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Write Me an Essay on Generative AI

Janus Tsen

I. Introduction

The controversy surrounding Microsoft's Tay, a Twitter chat-bot, marked the first time the world scrutinized the moral status of generative artificial intelligence (AI). Within a day of uptime, Tay's output shifted from playful banter with other Twitter users to racist and derogatory comments (Pensworth, 2020). Generative AI, like any other form of intelligence, relies solely on external inputs to create new renderings of content. Tay was simply acting in accordance with its algorithm, yet still produced unprompted and alarming responses.

Following this incident, concerns regarding copyright, malicious use, and proper regulation were raised against generative AI. With the inherent and defining flaws of artificial intelligence, is generative AI an ethical creation? This paper references social contract theory and utilitarianism to answer in the affirmative to this question.

II. The Social Contract View

John Locke's social contract theory posits an implicit contract between governments and their citizens (Cudd & Eftekhari, 2021). In exchange for certain rights and freedoms, citizens gain moral consideration and protection of their natural rights. To maintain order, ethical governments exert power to further the interests of their citizens, in aggregate. This results in the concept of property, along with other tenets, created by and exclusive to members of a society.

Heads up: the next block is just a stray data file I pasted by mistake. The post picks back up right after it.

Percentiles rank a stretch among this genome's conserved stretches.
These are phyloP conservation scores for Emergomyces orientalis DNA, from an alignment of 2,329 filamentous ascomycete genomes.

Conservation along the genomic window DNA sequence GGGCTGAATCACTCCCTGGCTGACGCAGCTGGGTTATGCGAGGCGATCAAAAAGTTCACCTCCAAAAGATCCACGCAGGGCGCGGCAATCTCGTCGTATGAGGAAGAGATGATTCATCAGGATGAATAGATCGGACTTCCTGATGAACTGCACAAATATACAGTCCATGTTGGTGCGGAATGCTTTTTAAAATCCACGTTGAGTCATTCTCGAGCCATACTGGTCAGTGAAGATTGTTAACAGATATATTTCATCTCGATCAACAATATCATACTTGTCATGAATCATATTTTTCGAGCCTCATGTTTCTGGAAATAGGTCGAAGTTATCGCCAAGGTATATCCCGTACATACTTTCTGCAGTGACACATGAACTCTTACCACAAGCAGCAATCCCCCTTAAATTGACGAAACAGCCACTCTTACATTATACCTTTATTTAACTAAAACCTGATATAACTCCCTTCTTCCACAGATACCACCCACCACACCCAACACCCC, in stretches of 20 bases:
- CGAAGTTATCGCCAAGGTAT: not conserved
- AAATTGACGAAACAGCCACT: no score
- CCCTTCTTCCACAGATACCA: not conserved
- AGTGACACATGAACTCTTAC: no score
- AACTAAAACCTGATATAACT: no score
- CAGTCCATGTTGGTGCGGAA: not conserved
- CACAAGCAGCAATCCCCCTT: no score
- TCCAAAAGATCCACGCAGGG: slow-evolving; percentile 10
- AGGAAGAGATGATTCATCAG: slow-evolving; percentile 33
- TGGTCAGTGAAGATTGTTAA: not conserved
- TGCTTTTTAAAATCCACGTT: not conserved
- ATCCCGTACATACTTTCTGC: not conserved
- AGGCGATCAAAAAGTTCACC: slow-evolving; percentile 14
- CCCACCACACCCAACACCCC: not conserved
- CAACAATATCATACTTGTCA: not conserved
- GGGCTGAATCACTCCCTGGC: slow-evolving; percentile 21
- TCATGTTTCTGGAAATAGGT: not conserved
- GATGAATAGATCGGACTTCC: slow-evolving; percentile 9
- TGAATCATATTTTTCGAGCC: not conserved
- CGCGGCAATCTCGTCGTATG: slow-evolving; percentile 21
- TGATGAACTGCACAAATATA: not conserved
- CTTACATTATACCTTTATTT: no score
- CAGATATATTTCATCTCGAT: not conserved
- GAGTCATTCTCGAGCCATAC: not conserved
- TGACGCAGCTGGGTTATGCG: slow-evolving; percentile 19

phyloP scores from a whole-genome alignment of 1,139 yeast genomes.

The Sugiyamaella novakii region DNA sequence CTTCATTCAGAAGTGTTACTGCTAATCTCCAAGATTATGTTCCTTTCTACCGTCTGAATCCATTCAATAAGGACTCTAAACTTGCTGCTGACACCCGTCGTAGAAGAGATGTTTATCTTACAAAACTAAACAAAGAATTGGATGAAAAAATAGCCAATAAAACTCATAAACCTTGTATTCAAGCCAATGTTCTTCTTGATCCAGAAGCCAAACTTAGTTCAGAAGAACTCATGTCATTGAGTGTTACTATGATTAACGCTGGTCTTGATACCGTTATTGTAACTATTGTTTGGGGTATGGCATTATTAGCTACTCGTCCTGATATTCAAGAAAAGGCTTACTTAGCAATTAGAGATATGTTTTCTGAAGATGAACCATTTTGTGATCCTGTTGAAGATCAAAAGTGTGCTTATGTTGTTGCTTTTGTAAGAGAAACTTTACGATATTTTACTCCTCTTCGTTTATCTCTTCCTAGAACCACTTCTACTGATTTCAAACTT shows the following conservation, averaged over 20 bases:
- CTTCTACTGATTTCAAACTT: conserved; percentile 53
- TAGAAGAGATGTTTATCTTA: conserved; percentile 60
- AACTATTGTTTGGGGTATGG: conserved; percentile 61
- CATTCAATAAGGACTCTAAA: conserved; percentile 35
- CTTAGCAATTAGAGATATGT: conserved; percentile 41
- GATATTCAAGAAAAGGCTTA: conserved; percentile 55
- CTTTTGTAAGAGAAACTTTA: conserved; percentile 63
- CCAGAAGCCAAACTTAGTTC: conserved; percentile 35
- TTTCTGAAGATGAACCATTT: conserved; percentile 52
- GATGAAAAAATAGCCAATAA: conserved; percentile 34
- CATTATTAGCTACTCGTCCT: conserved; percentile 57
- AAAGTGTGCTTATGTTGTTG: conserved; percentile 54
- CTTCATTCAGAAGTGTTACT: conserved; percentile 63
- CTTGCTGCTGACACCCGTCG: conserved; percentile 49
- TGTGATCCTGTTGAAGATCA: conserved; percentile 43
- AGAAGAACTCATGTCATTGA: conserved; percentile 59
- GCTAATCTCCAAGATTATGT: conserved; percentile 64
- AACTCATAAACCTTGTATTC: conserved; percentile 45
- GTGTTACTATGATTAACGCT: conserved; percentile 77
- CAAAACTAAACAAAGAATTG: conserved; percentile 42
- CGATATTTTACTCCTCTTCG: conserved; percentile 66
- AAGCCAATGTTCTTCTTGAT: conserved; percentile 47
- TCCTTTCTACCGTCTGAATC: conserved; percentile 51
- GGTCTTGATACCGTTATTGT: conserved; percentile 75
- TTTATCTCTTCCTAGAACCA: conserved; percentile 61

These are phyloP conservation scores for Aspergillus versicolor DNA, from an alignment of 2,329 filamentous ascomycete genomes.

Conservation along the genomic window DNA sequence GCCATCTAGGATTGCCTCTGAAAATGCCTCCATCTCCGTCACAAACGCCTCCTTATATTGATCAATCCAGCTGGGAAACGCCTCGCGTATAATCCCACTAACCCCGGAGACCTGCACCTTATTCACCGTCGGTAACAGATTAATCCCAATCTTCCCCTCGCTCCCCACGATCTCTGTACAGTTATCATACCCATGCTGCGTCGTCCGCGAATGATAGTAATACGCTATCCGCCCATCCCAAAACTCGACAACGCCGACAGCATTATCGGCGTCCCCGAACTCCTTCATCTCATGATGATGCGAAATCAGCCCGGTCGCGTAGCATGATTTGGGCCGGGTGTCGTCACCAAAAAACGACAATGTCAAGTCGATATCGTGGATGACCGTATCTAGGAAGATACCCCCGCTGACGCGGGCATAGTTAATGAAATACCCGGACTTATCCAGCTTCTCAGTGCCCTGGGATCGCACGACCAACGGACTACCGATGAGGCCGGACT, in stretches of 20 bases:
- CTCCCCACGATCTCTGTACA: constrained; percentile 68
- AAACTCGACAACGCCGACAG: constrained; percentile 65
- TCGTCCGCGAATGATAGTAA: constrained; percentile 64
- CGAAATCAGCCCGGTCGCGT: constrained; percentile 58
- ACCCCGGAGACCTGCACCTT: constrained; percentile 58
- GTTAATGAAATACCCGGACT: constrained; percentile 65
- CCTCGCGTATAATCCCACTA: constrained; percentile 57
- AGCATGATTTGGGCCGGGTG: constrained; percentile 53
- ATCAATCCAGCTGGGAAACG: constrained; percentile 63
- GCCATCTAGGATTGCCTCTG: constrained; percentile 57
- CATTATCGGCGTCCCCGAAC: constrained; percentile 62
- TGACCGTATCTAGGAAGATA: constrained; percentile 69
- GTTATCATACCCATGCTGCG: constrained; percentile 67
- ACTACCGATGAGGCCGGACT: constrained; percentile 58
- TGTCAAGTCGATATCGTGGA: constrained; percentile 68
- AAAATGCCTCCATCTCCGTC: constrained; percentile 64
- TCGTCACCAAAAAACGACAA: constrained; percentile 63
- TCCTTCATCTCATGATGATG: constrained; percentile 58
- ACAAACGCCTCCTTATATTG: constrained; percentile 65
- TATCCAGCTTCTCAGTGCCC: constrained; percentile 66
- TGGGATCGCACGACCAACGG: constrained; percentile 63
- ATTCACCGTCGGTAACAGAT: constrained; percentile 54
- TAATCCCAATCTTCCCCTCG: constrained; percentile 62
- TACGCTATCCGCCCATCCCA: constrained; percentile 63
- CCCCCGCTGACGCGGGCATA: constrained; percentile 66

Thus, generative AI and human beings differ. Generative AI is not part of a society, while human beings, for the most part, are. Without sentience similar to that of a human being, AI is unable to agree to the implicit social contract, and is therefore not granted the rights created by society; namely, Locke's natural rights and specifically the right to property. Rephrased, if generative AI is not a member of society, it is not granted societal rights. Without these rights, generative AI is simply an algorithm replicating human creation without the ability, or right, to claim ownership over its work. AI's claims to the work should not be recognized by human society, were it to become sophisticated enough to do such a thing in the future.

If the work produced is significantly different from existing works, who has a right to the work, if not the creator? Nobody. It must be treated as a public asset, accessible and viewable by everyone, but belonging to no one. No reasonable claim can be made to the creation without the creator's consent, which is simply impossible at this stage in generative AI development.

III. The Utilitarian View